C Tutorial (5) : Variables

You’ve heard that computers process data. Somehow you’ve got to have a way to store that data. In C, as in most programming languages, you store data in variables. A variable is nothing more than a box in your computer’s memory that holds a number or a character.

Kinds of Variables

C has several different kinds of variables because there are several different kinds of data. Not just any variable will hold just any piece of data. Only integer variables can hold integer data, only floating-point variables can hold floating-point data, and so on.

Note : Your C program’s variables vary in size, depending on the kind of data they hold, and each variable has a unique name that differentiates it from other variables.

Literal data (or sometimes constant data). Specific numbers and letters don’t change. The number 2 and the character ‘x’ are always 2 and ‘x’. A lot of data you work with—such as age, salary, and weight—changes. If you were writing a payroll program, you would need a way to store changing pieces of data. Variables come to the rescue.

Some of the Most Common Types of C Variables

c_variables

Tip : In some older C compilers, int could hold only values between 32767 and -32768. If you wanted to use a larger integer, you needed to use the long int type. In most modern compilers, though, an int type can hold the same as a long int type. If you’d like to be sure with your compiler, you can use the sizeof operator.

 

The Name column in Table lists the keywords needed when you create variables for programs. In other words, if you want an integer, you need to use the int keyword. Before completing your study of variables and jumping into using them, you need to know one more thing: how to name them.

Naming Variables

All variables have names, and because you are responsible for naming them, you must learn the naming rules. All variable names must be different; you can’t have two variables in the same program with the same name.

A variable can have from 1 to 31 characters in its name. Some compilers do allow longer names, but it’s better to stick with this limit, both for portability of code and to keep typing errors to a minimum. Your program’s variables must begin with a letter of the alphabet, but after that letter, variable names can have other letters, numbers, or an underscore in any combination. All of the following are valid variable names:

myData      pay94    age_limit    amount        QtlyIncome

Note : C lets you begin a variable name with an underscore, but you shouldn’t do so. Some of C’s built-in variables begin with an underscore, so there’s a chance you’ll overlap one of those if you name your variables starting with underscores.

The following examples of variable names are not valid:

94Pay                my Age            lastname,firstname

Note : Don’t name a variable with the same name as a function or a command. If you give a variable the same name as a command, your program won’t run; if you give a variable the same name as a function, you can’t use that same function name later in your program without causing an error.

Defining Variables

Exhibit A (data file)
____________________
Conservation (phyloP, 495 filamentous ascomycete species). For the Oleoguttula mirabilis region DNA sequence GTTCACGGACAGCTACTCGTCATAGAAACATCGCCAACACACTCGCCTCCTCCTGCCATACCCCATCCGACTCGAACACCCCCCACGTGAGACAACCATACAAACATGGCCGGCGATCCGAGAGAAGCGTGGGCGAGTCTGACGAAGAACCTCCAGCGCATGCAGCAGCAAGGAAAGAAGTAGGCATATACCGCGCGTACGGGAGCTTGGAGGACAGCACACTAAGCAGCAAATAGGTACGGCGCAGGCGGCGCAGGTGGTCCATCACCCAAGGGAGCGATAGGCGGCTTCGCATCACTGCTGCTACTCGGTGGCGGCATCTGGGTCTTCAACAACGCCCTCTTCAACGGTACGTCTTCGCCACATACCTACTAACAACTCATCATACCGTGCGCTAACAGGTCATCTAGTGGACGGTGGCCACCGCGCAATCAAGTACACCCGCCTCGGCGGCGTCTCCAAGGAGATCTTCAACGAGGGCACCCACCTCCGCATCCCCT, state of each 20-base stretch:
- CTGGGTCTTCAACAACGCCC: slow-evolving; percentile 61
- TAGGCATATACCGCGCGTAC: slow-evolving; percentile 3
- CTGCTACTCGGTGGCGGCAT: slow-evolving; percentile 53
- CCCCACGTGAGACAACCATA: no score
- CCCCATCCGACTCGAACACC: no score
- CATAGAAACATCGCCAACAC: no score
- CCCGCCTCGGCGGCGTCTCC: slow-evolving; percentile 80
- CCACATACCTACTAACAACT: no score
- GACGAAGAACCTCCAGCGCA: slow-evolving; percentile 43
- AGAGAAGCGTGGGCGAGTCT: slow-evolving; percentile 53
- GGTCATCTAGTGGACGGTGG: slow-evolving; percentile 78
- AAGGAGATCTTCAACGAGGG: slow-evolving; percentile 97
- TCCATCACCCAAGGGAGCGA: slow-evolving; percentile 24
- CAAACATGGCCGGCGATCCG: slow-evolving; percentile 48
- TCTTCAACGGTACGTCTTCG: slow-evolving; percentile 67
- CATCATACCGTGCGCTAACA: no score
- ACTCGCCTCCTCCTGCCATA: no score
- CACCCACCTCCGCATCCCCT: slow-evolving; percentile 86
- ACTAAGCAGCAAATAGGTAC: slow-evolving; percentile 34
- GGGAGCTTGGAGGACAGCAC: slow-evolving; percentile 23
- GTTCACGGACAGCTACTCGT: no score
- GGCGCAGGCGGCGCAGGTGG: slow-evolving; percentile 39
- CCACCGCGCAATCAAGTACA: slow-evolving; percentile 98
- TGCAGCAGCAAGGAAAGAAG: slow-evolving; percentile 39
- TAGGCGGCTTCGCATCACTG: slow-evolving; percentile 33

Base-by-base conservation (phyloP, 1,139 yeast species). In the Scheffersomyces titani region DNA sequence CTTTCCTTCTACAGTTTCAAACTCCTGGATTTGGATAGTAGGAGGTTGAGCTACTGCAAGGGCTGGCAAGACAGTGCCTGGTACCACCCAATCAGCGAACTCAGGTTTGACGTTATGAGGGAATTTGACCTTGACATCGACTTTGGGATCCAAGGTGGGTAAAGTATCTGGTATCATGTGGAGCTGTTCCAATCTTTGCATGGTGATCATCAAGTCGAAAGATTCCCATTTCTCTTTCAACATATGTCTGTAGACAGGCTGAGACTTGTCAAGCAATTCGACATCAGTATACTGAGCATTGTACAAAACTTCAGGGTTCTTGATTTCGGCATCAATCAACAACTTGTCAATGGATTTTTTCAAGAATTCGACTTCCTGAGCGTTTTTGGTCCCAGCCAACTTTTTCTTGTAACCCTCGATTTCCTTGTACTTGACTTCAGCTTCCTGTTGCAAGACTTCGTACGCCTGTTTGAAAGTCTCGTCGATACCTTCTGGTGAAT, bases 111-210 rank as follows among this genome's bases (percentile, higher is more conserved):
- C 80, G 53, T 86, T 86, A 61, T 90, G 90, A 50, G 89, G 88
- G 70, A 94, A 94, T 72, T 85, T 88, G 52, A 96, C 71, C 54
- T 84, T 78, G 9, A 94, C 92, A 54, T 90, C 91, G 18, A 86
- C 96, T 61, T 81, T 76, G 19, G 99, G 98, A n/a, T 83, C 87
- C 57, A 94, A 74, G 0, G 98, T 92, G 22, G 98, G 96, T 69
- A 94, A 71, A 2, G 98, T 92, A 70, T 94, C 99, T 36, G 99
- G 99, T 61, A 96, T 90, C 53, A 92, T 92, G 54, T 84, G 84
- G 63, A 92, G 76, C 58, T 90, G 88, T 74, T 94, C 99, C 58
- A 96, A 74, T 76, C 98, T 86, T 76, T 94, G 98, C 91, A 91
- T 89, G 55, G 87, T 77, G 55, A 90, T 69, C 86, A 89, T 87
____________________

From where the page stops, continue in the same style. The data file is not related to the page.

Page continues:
Before you use a variable, you have to define it. Variable definition (sometimes called variable declaration) is nothing more than letting C know you’ll need some variable space so it can reserve some for you. To define a variable, you only need to state its type, followed by a variable name. Here are the first few lines of a program that defines some variables:

main()
{
// My variables for the program 
char answer;
int quantity; 
float price;
/* Rest of program would follow */

You can define more than one variable of the same data type on the same line.

main()
{
// My variables for the program 
char first_initial, middle_initial;
/* Rest of program would follow. */

Note : Most C variables are defined after an opening brace, such as the opening brace that follows a function name. These variables are called local variables. C also lets you create global variables by defining the variables before a function name, such as before main(). Local variables are almost always preferable to global variables.

Storing Data in Variables

The assignment operator puts values in variables. The assignment operator is simply the equals sign (=). The format of putting data in variables looks like this:

variable = data;

The variable is the name of the variable where you want to store data. The data can be a number, character, or mathematical expression that results in a number.

answer = 'B'; 
quantity = 14; 
price = 7.95;

You also can store answers to expressions in variables:

price = 8.50 * .65;             // Gets price after 35% discount

You can even use other variables in the expression:

totalAmount = price * quantity; /* Uses value from another variable */

Note : The equals sign tells C this: Take whatever is on the right and stick it into the variable on the left. The equals sign kind of acts like a left-pointing arrow that says “That-a-way!” Oh, and never use commas in numbers, no matter how big the numbers are!

// Set up the variables, as well as define a few
char firstInitial, middleInitial; 
int number_of_pencils;
int number_of_notebooks; 
float pencils = 0.23; 
float notebooks = 2.89; 
float lunchbox = 4.99;

It’s important to note that you can reuse a variable by just assigning a new value to the variable.

Note : You can define variables and give them initial values at the same time.

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